The mother of fallen Capitol Police Officer Brian Sicknick returned to the site of the Jan. 6 attack on Thursday to lobby Senate Republicans to vote to establish a bipartisan, independent commission to investigate the assault she argues caused her son’s death.
“This is why I’m here today, and I’m usually I’m staying in background, and I just couldn’t — couldn’t stay quiet,” she told reporters as the Senate was poised to vote on starting debate on the commission proposal — a move Republicans have threatened to filibuster.
Sicknick was brutally attacked by rioters, video shows, and died a day later after suffering two strokes.
Gladys Sicknick was joined by Sicknick’s longtime partner, Sandra Garza, and former Republican Rep. Barbara Comstock, along with U.S. Capitol Police Officer Harry Dunn and Metropolitan Police Officer Mike Fanone.
“If January 6th didn’t happen, Brian would still be here,” Dunn said at an emotional news conference outside Republican Sen. Mitt Romney’s office, the first Senate Republican to say he’d support the commission.
Sicknick’s mother made clear she came with the goal to persuade lawmakers on the fence to vote for the commission. She was scheduled to also sit down with Sen. Susan Collins of Maine — who supports a commission with an amendment — as well as Sens. Ron Johnson of Wisconsin, Bill Cassidy of Louisiana and Lindsey Graham of South Carolina, who are poised to vote no.
But leaving Johnson’s office, Comstock, speaking for the group, said the senator “made clear that he does disagree with the commission.”
In a written statement released after the meeting, Johnson said he “respectfully disagreed on the added value of the proposed commission” and remains opposed, adding “I did commit to doing everything I could to ensure all their questions will be answered.”
Garza said earlier outside Romney’s office that members who are considering voting against the legislation should “look at the footage of what happened.”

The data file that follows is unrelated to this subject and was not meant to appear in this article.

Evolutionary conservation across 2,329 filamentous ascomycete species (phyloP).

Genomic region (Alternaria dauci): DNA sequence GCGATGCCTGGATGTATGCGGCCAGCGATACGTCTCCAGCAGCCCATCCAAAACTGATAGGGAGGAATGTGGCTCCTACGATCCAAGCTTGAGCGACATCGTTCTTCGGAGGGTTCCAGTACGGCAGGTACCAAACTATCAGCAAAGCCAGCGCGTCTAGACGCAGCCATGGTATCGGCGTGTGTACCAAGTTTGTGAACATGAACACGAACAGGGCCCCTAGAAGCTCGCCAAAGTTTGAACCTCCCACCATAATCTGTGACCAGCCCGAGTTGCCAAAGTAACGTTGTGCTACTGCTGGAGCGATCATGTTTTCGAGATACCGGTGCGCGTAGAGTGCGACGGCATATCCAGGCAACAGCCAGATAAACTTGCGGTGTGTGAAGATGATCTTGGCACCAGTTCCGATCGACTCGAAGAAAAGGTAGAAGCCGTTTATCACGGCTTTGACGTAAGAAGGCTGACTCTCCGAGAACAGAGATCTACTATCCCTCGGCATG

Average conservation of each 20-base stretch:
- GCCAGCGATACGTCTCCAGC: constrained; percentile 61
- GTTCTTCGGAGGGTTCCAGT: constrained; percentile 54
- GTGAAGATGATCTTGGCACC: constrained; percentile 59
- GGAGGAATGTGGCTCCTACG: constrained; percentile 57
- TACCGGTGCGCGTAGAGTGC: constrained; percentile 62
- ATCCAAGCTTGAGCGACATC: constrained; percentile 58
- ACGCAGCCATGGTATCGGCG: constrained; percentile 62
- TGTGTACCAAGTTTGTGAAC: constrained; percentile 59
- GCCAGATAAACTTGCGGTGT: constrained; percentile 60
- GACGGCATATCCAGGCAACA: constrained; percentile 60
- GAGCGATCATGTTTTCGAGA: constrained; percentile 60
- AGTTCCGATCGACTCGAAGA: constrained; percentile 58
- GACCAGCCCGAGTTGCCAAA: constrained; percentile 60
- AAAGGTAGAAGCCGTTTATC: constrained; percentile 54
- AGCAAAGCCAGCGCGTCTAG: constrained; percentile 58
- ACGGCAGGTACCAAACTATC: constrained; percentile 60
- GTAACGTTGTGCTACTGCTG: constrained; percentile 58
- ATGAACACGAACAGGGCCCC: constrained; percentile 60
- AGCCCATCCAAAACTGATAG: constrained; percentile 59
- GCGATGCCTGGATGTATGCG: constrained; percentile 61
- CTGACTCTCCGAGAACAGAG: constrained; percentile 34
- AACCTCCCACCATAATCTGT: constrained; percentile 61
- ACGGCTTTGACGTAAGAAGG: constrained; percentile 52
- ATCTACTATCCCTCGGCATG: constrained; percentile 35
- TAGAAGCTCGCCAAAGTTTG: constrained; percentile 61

“It’s very obvious it wasn’t a peaceful day,” she said, an apparent jab at Republican Rep. Andrew Clyde of Georgia who said earlier this month, “If you didn’t know the TV footage was a video from January the 6th, you would actually think it was a normal tourist visit.”
Garza told ABC News Congressional Correspondent she simply can’t understand why Republicans won’t back a commission.
“It’s very disturbing that anyone would not want to support this,” she said. “Why would they not want to get to the bottom of such horrific violence? They are here today, and with their families and comfortable because of the actions of law enforcement that day so I don’t understand why they would resist getting to the bottom of what happened that day — fully understanding how to prevent it. It just boggles my mind.”
Fanone, joining the group, has been vocal about the “combat” he was forced to engage in on Jan. 6. He was beaten with a flag pole, concussed and suffered a heart attack defending lawmakers during the riot.
According to accounts from Rep. Eric Swalwell, D-Calif., Fanone called House Minority Leader McCarthy to discuss what happened to him on Jan. 6 and McCarthy refused to speak with Fanone. Fanone says he has called multiple times and at one point was hung up on.
Dunn told ABC News in an exclusive interview in February he was “called a [N-word] a couple dozen times today protecting this building” and recalled telling his colleague. “Is this America? They beat police officers with Blue Lives Matter flags. They fought us, they had Confederate flags in the U.S. Capitol.”
McCarthy and Senate Minority Leader Mitch McConnell announced their opposition to the commission last week — ahead of the House vote approving the measure with 35 Republicans joining Democrats. McConnell’s high-profile opposition has provided political cover for most Republicans in both chambers to reject the legislation.
ABC News’ Trish Turner contributed to this report.
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